It talks at length about Bell, but also other monopolists in our field.
Reduce the 'techlash' to another front in the forever culture war without considering how your hacker birthright is under attack.
Associate yourselves with megacorps and money, nice cars and 401(k)s.
Ally with those who hate privacy. 
Ally with those who practice psychological manipulation on a global scale. 
* Stallman warned us. 
* Wu warned us. 
* Doctorow warned us. 
* Schneier warned us and tried to explain it to everyone. 
> Governments of the Industrial World, you weary giants of flesh and steel, I come from Cyberspace, the new home of Mind.
> On behalf of the future, I ask you of the past to leave us alone. 
 Anything the man has written in the last 35 years
 https://www.lawfareblog.com/security-or-surveillance (He has another better article about the start of the new crypto wars but I can't find it)
Americans self-censor tits and genitals, Europeans self-censor violence. Censorship is everywhere.
I think this whole discussion is extremely naive.
It argues that every information networks in the history-
telegraph, telephone, radio, cable - follow the pattern of consolidation and disintegration. The new inventions always had the chance to disrupt the old industry, but our modern network - the Internet - might be an exception. Because the Internet is the master switch of all things digitized.
High Output Management
The Master Switch
Thinking Fast and Slow
Good book on the topic that HN readers will appreciate is "The Master Switch": https://www.amazon.ca/Master-Switch-Rise-Information-Empires...
The Idea Factory by Jon Gertner  however asserts that the AT&T monopoly allowed Bell Labs to essentially invent the entire information age, but that without the official monopoly, we no longer see the huge investments in basic research, and commensurate major break throughs.
Damn if you do. Damned if you don't.
Tim Wu wrote the The Master Switch , which explains how US media/telecom wound up the way it is today -- how the dominant players came about in various industries (radio, broadcast and cable TV, movies, telephones), and the events that led to the legislative/regulatory environment we have today. The book also explains how IP laws (patents, copyright, etc) have shaped history.
The Master Switch should be required reading before discussing such topics on Hacker News.
The book analyses monopolies in information businesses, since Western Union, going through Bell and proceding all along to the era of Google and Apple. The end of the book is filled with very good insight on the subject. If this is a topic that interests you as much as it interests me, you should get yourself a copy of this.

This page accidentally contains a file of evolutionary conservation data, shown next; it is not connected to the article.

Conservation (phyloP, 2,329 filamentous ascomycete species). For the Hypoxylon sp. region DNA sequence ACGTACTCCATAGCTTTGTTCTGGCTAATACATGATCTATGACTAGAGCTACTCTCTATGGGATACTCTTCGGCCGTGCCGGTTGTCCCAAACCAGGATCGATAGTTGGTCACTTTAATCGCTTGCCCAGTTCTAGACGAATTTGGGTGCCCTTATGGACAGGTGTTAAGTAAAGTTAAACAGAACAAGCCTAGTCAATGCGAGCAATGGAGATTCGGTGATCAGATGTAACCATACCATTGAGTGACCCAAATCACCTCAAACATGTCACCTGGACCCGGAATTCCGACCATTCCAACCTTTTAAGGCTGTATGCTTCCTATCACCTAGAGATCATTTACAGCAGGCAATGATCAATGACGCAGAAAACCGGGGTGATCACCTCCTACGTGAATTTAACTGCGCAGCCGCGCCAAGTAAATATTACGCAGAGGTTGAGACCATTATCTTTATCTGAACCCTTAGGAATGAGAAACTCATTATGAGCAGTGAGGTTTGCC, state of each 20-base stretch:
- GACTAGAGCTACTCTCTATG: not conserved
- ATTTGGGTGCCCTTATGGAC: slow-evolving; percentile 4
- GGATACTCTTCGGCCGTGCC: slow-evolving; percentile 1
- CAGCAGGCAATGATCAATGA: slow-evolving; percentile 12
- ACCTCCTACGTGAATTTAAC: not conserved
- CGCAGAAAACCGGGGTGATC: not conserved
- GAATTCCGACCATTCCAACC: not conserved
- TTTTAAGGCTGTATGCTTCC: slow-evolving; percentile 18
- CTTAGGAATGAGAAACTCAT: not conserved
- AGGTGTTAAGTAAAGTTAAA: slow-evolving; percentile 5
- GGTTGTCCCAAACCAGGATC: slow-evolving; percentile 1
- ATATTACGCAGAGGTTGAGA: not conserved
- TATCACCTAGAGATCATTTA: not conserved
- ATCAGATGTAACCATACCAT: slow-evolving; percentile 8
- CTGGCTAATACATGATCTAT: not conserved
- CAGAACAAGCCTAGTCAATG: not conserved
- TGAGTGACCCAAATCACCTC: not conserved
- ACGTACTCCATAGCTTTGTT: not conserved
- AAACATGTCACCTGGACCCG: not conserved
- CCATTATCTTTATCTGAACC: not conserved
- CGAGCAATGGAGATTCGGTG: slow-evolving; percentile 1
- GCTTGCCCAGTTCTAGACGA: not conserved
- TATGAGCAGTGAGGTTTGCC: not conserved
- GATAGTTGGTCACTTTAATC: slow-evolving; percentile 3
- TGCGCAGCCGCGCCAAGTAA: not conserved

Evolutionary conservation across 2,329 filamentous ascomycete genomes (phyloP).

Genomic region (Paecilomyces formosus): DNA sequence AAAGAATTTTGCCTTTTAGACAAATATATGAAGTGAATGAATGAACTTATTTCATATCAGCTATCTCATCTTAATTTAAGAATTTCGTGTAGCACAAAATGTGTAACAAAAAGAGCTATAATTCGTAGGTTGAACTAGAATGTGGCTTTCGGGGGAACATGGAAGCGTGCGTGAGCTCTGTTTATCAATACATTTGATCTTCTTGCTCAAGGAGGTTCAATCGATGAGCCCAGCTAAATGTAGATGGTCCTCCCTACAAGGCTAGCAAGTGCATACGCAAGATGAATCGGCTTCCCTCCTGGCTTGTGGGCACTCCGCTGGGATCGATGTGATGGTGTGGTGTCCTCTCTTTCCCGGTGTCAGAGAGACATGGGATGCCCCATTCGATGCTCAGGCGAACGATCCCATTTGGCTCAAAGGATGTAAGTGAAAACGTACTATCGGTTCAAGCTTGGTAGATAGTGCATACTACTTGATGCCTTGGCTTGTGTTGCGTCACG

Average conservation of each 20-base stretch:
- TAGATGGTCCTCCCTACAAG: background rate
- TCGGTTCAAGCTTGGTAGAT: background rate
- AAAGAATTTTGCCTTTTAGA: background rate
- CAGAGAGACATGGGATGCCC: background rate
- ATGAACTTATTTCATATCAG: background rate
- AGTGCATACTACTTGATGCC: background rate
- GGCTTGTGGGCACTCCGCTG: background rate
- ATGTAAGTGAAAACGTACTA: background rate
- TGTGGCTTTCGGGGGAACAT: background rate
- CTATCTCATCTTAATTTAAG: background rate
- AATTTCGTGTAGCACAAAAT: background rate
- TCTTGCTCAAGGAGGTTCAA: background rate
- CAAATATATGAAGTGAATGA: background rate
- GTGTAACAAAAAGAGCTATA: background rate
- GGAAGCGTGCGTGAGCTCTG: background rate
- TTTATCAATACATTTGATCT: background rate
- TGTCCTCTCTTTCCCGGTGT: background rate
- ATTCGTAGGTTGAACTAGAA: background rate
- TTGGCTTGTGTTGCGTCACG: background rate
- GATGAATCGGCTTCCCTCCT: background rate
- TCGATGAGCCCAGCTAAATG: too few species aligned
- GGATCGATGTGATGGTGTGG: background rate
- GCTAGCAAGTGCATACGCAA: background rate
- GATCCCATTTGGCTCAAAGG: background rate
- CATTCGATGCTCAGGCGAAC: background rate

Books illuminate how power works
- http://en.wikipedia.org/wiki/A_People's_History_of_the_Unite... (I haven't read it yet, I've heard good and bad things about the book)
- http://daviddfriedman.com/The_Machinery_of_Freedom_.pdf (I've only skimmed a few sections, but I suspect this is good to understand anarcho-capitalism)
To combat low level surveillance, we need open hardware.
Our own mesh network for community penetration. Mesh networks sort of died off a decade ago, but there is a resurgence.
Bitcoin is still growing, and more people are understanding the mechanism behind it. Many altcoins are just Bitcoin ripoffs, but we'll see interesting developments going forward.
- There are many technologies and protocols being built for distributed exchanges, etc. Discussions under bitcointalk.org etc.
Those have just been on my mind recently. Reddit is actually a good source of reading material once you have an account, unfollow stupid subreddits and follow the right ones like politics, worldnews, restorethefourth, libertarian, anarcho_* etc.
Amazon Book Description:
It is easy to forget that every development in the history of the American information industry–from the telephone to radio to film–once existed in an open and chaotic marketplace inhabited by entrepreneurs and utopians, just as the Internet does today. Each of these, however, grew to be dominated by a monopolist or cartel. In this pathbreaking book, Tim Wu asks: will the Internet follow the same fate? Could the Web–the entire flow of American information–come to be ruled by a corporate leviathan in possession of "the master switch"?
Analyzing the strategic maneuvers of today’s great information powers–Apple, Google, and an eerily resurgent AT&T–Wu uncovers a time-honored pattern in which invention begets industry and industry begets empire. He shows how a battle royale for Internet’s future is brewing, and this is one war we dare not tune out.
after seeing that video, i much prefer commercials to that style of sponsored programming. when a commercial comes on, you can get up and do something else, change the channel, or mute it. with sponsored programs, everything is so integrated that it makes it hard to ignore.
Fresh book recommendations delivered straight to your inbox every Thursday.